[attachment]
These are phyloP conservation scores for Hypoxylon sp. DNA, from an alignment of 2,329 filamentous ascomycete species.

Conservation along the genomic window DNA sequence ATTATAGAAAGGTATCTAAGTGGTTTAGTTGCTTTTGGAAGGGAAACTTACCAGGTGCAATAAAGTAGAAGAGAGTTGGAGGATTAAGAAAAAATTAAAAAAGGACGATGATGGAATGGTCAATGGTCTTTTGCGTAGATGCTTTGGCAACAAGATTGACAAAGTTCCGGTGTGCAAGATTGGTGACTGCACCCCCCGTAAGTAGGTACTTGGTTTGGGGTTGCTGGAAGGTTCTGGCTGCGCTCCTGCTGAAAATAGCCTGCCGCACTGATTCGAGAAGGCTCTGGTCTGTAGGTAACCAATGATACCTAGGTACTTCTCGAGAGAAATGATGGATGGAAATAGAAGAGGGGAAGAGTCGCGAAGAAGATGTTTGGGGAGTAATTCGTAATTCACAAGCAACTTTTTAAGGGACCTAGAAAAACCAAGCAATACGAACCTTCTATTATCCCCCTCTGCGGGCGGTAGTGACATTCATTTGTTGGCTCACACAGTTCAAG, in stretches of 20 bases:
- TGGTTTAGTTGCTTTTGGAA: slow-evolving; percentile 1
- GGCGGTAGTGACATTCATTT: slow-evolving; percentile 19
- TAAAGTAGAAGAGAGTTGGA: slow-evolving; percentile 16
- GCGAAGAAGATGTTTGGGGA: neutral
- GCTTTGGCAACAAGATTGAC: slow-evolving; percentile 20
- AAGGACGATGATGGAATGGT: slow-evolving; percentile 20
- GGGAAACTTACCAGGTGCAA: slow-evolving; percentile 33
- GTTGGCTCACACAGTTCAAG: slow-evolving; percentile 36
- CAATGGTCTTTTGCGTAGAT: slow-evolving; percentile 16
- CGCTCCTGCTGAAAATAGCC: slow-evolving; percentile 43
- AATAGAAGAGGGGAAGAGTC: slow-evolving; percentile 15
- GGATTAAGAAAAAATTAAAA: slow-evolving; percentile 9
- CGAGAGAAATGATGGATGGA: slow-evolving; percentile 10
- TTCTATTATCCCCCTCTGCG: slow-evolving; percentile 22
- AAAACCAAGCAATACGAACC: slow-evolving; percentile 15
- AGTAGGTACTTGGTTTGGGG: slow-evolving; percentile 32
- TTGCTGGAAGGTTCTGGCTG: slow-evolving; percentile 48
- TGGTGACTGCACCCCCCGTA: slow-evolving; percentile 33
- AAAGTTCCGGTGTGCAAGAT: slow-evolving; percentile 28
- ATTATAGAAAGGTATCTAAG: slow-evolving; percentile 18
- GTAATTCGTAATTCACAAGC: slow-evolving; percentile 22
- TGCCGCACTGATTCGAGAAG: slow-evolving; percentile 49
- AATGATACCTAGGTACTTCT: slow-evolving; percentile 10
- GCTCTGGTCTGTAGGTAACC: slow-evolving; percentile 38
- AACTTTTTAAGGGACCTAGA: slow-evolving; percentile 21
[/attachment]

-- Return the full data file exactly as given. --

These are phyloP conservation scores for Hypoxylon sp. DNA, from an alignment of 2,329 filamentous ascomycete species.

Conservation along the genomic window DNA sequence ATTATAGAAAGGTATCTAAGTGGTTTAGTTGCTTTTGGAAGGGAAACTTACCAGGTGCAATAAAGTAGAAGAGAGTTGGAGGATTAAGAAAAAATTAAAAAAGGACGATGATGGAATGGTCAATGGTCTTTTGCGTAGATGCTTTGGCAACAAGATTGACAAAGTTCCGGTGTGCAAGATTGGTGACTGCACCCCCCGTAAGTAGGTACTTGGTTTGGGGTTGCTGGAAGGTTCTGGCTGCGCTCCTGCTGAAAATAGCCTGCCGCACTGATTCGAGAAGGCTCTGGTCTGTAGGTAACCAATGATACCTAGGTACTTCTCGAGAGAAATGATGGATGGAAATAGAAGAGGGGAAGAGTCGCGAAGAAGATGTTTGGGGAGTAATTCGTAATTCACAAGCAACTTTTTAAGGGACCTAGAAAAACCAAGCAATACGAACCTTCTATTATCCCCCTCTGCGGGCGGTAGTGACATTCATTTGTTGGCTCACACAGTTCAAG, in stretches of 20 bases:
- TGGTTTAGTTGCTTTTGGAA: slow-evolving; percentile 1
- GGCGGTAGTGACATTCATTT: slow-evolving; percentile 19
- TAAAGTAGAAGAGAGTTGGA: slow-evolving; percentile 16
- GCGAAGAAGATGTTTGGGGA: neutral
- GCTTTGGCAACAAGATTGAC: slow-evolving; percentile 20
- AAGGACGATGATGGAATGGT: slow-evolving; percentile 20
- GGGAAACTTACCAGGTGCAA: slow-evolving; percentile 33
- GTTGGCTCACACAGTTCAAG: slow-evolving; percentile 36
- CAATGGTCTTTTGCGTAGAT: slow-evolving; percentile 16
- CGCTCCTGCTGAAAATAGCC: slow-evolving; percentile 43
- AATAGAAGAGGGGAAGAGTC: slow-evolving; percentile 15
- GGATTAAGAAAAAATTAAAA: slow-evolving; percentile 9
- CGAGAGAAATGATGGATGGA: slow-evolving; percentile 10
- TTCTATTATCCCCCTCTGCG: slow-evolving; percentile 22
- AAAACCAAGCAATACGAACC: slow-evolving; percentile 15
- AGTAGGTACTTGGTTTGGGG: slow-evolving; percentile 32
- TTGCTGGAAGGTTCTGGCTG: slow-evolving; percentile 48
- TGGTGACTGCACCCCCCGTA: slow-evolving; percentile 33
- AAAGTTCCGGTGTGCAAGAT: slow-evolving; percentile 28
- ATTATAGAAAGGTATCTAAG: slow-evolving; percentile 18
- GTAATTCGTAATTCACAAGC: slow-evolving; percentile 22
- TGCCGCACTGATTCGAGAAG: slow-evolving; percentile 49
- AATGATACCTAGGTACTTCT: slow-evolving; percentile 10
- GCTCTGGTCTGTAGGTAACC: slow-evolving; percentile 38
- AACTTTTTAAGGGACCTAGA: slow-evolving; percentile 21